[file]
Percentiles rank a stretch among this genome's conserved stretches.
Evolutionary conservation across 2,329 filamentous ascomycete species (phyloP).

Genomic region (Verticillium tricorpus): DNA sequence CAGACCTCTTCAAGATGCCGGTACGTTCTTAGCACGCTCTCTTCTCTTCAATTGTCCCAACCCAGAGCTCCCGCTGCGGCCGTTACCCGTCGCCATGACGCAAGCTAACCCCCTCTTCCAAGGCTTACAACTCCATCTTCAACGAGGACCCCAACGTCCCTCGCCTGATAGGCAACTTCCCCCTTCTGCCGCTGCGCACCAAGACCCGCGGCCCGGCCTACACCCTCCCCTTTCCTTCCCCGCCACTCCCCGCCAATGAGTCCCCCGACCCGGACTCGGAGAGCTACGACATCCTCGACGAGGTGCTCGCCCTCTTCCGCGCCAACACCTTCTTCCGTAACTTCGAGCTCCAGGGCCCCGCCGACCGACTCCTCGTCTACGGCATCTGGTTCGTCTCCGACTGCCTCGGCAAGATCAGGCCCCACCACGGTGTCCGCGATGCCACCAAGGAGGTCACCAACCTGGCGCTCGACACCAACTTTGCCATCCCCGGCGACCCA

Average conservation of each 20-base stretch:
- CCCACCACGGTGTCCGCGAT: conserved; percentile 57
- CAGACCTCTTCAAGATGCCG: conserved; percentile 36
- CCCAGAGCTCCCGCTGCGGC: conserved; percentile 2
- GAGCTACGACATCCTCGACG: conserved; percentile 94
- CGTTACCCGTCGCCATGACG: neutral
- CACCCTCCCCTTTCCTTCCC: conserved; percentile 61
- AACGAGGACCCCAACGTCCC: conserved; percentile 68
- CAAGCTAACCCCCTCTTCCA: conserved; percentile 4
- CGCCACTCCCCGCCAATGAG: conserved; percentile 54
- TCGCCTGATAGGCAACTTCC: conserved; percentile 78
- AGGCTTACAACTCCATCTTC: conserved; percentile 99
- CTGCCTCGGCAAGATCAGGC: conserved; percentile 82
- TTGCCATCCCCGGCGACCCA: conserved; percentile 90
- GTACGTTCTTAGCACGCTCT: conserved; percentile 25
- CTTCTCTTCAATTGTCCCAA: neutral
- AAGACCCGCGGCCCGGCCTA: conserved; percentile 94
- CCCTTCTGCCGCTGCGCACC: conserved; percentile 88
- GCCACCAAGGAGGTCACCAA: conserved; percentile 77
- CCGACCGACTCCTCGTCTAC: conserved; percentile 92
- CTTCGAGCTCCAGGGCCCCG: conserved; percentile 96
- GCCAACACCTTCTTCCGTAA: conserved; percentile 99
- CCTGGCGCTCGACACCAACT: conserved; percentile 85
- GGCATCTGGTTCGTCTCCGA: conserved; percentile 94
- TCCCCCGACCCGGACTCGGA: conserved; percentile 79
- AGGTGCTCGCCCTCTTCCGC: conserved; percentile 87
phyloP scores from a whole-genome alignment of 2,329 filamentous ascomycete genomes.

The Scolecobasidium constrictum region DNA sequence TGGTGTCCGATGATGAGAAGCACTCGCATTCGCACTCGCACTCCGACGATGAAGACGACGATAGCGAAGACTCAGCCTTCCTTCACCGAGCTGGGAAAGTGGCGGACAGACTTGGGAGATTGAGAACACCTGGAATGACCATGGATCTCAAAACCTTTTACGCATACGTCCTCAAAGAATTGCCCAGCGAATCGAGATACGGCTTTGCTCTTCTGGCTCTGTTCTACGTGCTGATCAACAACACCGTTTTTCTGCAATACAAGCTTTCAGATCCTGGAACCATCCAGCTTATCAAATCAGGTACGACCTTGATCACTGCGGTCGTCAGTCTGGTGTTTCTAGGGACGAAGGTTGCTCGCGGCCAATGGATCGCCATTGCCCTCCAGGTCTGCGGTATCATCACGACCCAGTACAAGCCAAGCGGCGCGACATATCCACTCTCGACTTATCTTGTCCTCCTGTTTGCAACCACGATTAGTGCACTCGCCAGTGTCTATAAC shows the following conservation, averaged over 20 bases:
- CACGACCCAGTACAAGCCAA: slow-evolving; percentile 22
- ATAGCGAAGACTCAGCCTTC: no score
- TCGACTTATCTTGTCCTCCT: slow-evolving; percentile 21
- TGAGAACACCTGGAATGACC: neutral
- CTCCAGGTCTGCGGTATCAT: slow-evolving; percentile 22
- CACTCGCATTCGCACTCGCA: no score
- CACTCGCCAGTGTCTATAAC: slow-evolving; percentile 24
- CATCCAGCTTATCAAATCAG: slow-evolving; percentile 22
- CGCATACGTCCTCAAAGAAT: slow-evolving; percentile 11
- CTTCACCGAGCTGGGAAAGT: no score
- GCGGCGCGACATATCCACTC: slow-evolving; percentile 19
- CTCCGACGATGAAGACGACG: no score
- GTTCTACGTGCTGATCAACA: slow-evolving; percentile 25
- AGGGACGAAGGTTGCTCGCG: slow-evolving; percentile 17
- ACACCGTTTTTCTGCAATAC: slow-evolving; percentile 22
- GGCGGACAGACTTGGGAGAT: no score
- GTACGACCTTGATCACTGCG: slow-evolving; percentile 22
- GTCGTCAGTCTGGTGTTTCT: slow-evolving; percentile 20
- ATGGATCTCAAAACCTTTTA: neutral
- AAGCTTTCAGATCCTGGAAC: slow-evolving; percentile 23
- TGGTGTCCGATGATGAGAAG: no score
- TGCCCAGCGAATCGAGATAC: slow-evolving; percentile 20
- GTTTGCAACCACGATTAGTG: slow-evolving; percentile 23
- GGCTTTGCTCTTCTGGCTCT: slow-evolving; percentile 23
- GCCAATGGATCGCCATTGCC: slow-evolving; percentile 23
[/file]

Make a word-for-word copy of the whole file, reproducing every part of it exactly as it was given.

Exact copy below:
Percentiles rank a stretch among this genome's conserved stretches.
Evolutionary conservation across 2,329 filamentous ascomycete species (phyloP).

Genomic region (Verticillium tricorpus): DNA sequence CAGACCTCTTCAAGATGCCGGTACGTTCTTAGCACGCTCTCTTCTCTTCAATTGTCCCAACCCAGAGCTCCCGCTGCGGCCGTTACCCGTCGCCATGACGCAAGCTAACCCCCTCTTCCAAGGCTTACAACTCCATCTTCAACGAGGACCCCAACGTCCCTCGCCTGATAGGCAACTTCCCCCTTCTGCCGCTGCGCACCAAGACCCGCGGCCCGGCCTACACCCTCCCCTTTCCTTCCCCGCCACTCCCCGCCAATGAGTCCCCCGACCCGGACTCGGAGAGCTACGACATCCTCGACGAGGTGCTCGCCCTCTTCCGCGCCAACACCTTCTTCCGTAACTTCGAGCTCCAGGGCCCCGCCGACCGACTCCTCGTCTACGGCATCTGGTTCGTCTCCGACTGCCTCGGCAAGATCAGGCCCCACCACGGTGTCCGCGATGCCACCAAGGAGGTCACCAACCTGGCGCTCGACACCAACTTTGCCATCCCCGGCGACCCA

Average conservation of each 20-base stretch:
- CCCACCACGGTGTCCGCGAT: conserved; percentile 57
- CAGACCTCTTCAAGATGCCG: conserved; percentile 36
- CCCAGAGCTCCCGCTGCGGC: conserved; percentile 2
- GAGCTACGACATCCTCGACG: conserved; percentile 94
- CGTTACCCGTCGCCATGACG: neutral
- CACCCTCCCCTTTCCTTCCC: conserved; percentile 61
- AACGAGGACCCCAACGTCCC: conserved; percentile 68
- CAAGCTAACCCCCTCTTCCA: conserved; percentile 4
- CGCCACTCCCCGCCAATGAG: conserved; percentile 54
- TCGCCTGATAGGCAACTTCC: conserved; percentile 78
- AGGCTTACAACTCCATCTTC: conserved; percentile 99
- CTGCCTCGGCAAGATCAGGC: conserved; percentile 82
- TTGCCATCCCCGGCGACCCA: conserved; percentile 90
- GTACGTTCTTAGCACGCTCT: conserved; percentile 25
- CTTCTCTTCAATTGTCCCAA: neutral
- AAGACCCGCGGCCCGGCCTA: conserved; percentile 94
- CCCTTCTGCCGCTGCGCACC: conserved; percentile 88
- GCCACCAAGGAGGTCACCAA: conserved; percentile 77
- CCGACCGACTCCTCGTCTAC: conserved; percentile 92
- CTTCGAGCTCCAGGGCCCCG: conserved; percentile 96
- GCCAACACCTTCTTCCGTAA: conserved; percentile 99
- CCTGGCGCTCGACACCAACT: conserved; percentile 85
- GGCATCTGGTTCGTCTCCGA: conserved; percentile 94
- TCCCCCGACCCGGACTCGGA: conserved; percentile 79
- AGGTGCTCGCCCTCTTCCGC: conserved; percentile 87
phyloP scores from a whole-genome alignment of 2,329 filamentous ascomycete genomes.

The Scolecobasidium constrictum region DNA sequence TGGTGTCCGATGATGAGAAGCACTCGCATTCGCACTCGCACTCCGACGATGAAGACGACGATAGCGAAGACTCAGCCTTCCTTCACCGAGCTGGGAAAGTGGCGGACAGACTTGGGAGATTGAGAACACCTGGAATGACCATGGATCTCAAAACCTTTTACGCATACGTCCTCAAAGAATTGCCCAGCGAATCGAGATACGGCTTTGCTCTTCTGGCTCTGTTCTACGTGCTGATCAACAACACCGTTTTTCTGCAATACAAGCTTTCAGATCCTGGAACCATCCAGCTTATCAAATCAGGTACGACCTTGATCACTGCGGTCGTCAGTCTGGTGTTTCTAGGGACGAAGGTTGCTCGCGGCCAATGGATCGCCATTGCCCTCCAGGTCTGCGGTATCATCACGACCCAGTACAAGCCAAGCGGCGCGACATATCCACTCTCGACTTATCTTGTCCTCCTGTTTGCAACCACGATTAGTGCACTCGCCAGTGTCTATAAC shows the following conservation, averaged over 20 bases:
- CACGACCCAGTACAAGCCAA: slow-evolving; percentile 22
- ATAGCGAAGACTCAGCCTTC: no score
- TCGACTTATCTTGTCCTCCT: slow-evolving; percentile 21
- TGAGAACACCTGGAATGACC: neutral
- CTCCAGGTCTGCGGTATCAT: slow-evolving; percentile 22
- CACTCGCATTCGCACTCGCA: no score
- CACTCGCCAGTGTCTATAAC: slow-evolving; percentile 24
- CATCCAGCTTATCAAATCAG: slow-evolving; percentile 22
- CGCATACGTCCTCAAAGAAT: slow-evolving; percentile 11
- CTTCACCGAGCTGGGAAAGT: no score
- GCGGCGCGACATATCCACTC: slow-evolving; percentile 19
- CTCCGACGATGAAGACGACG: no score
- GTTCTACGTGCTGATCAACA: slow-evolving; percentile 25
- AGGGACGAAGGTTGCTCGCG: slow-evolving; percentile 17
- ACACCGTTTTTCTGCAATAC: slow-evolving; percentile 22
- GGCGGACAGACTTGGGAGAT: no score
- GTACGACCTTGATCACTGCG: slow-evolving; percentile 22
- GTCGTCAGTCTGGTGTTTCT: slow-evolving; percentile 20
- ATGGATCTCAAAACCTTTTA: neutral
- AAGCTTTCAGATCCTGGAAC: slow-evolving; percentile 23
- TGGTGTCCGATGATGAGAAG: no score
- TGCCCAGCGAATCGAGATAC: slow-evolving; percentile 20
- GTTTGCAACCACGATTAGTG: slow-evolving; percentile 23
- GGCTTTGCTCTTCTGGCTCT: slow-evolving; percentile 23
- GCCAATGGATCGCCATTGCC: slow-evolving; percentile 23